Zentralstadion (1956)

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Zentralstadion
Bundesarchiv Bild 183-1987-0801-101, Leipzig, Zentralstadion, Sportfest.jpg
Full nameZentralstadion
Former namesFrankfurter Wiesen
Stadion der Hunderttausend
Sportforum Leipzig[1]
LocationLeipzig, Germany
Coordinates51°20′44.86″N 12°20′53.59″E / 51.3457944°N 12.3482194°E / 51.3457944; 12.3482194Coordinates: 51°20′44.86″N 12°20′53.59″E / 51.3457944°N 12.3482194°E / 51.3457944; 12.3482194
OwnerGerman Democratic Republic
OperatorLeipzig
Capacity120,000[3]
Record attendance100,000 (SC Rotation Leipzig - SC Lokomotive Leipzig, 9 September 1956)
Construction
Built4 March 1955; 65 years ago (1955-03-04)
Opened4 August 1956; 64 years ago (1956-08-04)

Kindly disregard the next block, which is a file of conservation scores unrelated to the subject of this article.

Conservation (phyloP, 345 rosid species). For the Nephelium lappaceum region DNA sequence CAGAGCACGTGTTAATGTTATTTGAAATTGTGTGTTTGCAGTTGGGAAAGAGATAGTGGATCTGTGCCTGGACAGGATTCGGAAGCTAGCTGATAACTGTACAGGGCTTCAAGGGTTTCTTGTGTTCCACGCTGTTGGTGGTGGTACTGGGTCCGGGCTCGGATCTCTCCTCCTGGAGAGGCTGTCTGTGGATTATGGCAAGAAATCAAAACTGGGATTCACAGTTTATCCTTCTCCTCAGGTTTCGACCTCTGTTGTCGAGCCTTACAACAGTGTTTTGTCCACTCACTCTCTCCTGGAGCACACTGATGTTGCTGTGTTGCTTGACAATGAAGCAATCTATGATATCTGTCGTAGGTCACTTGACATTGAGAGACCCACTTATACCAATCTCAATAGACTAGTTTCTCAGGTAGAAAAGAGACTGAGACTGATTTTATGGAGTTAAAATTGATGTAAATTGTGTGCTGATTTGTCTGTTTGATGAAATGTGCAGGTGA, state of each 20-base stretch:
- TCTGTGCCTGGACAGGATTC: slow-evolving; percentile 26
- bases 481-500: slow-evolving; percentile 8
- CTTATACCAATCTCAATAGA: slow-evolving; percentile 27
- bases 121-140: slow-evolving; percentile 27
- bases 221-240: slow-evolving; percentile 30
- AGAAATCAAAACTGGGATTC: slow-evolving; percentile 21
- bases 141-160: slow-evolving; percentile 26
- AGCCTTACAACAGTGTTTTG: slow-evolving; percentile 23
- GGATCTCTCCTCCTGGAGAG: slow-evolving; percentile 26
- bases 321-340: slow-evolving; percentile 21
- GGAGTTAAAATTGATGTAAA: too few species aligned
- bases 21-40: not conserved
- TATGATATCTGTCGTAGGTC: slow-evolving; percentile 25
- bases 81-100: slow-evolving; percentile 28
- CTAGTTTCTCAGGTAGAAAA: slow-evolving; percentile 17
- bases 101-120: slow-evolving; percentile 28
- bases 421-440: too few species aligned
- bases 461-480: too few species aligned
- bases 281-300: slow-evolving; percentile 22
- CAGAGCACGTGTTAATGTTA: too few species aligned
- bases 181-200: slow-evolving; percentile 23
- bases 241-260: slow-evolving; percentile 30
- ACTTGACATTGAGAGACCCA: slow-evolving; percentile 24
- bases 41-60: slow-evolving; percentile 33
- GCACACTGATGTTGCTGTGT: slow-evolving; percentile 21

Renovated2004 as Red Bull Arena
Closed2000
DemolishedSeats, fences and floodlights only
Construction cost9mio USD
Architect
Project managerWalter Ulbricht
Tenants
Deutscher Turn- und Sportbund
DHFK Leipzig
Trade Sports- Associations of sports societies in the GDR

Central Stadium (German: Zentralstadion German pronunciation: [tsɛnˈtra:lˈʃta:di̯ɔn]) was a stadium with a capacity of 120,000 in Leipzig which was initially used for matches of SC Rotation Leipzig. It was renovated in 2004 and renamed the Red Bull Arena.

About 1.5 million cubic metres of debris from the World War II bombing of Leipzig was used in the stadium's construction. Its name derives from the Soviet "Central Stadium", a title used throughout the Eastern Bloc.

Background[edit]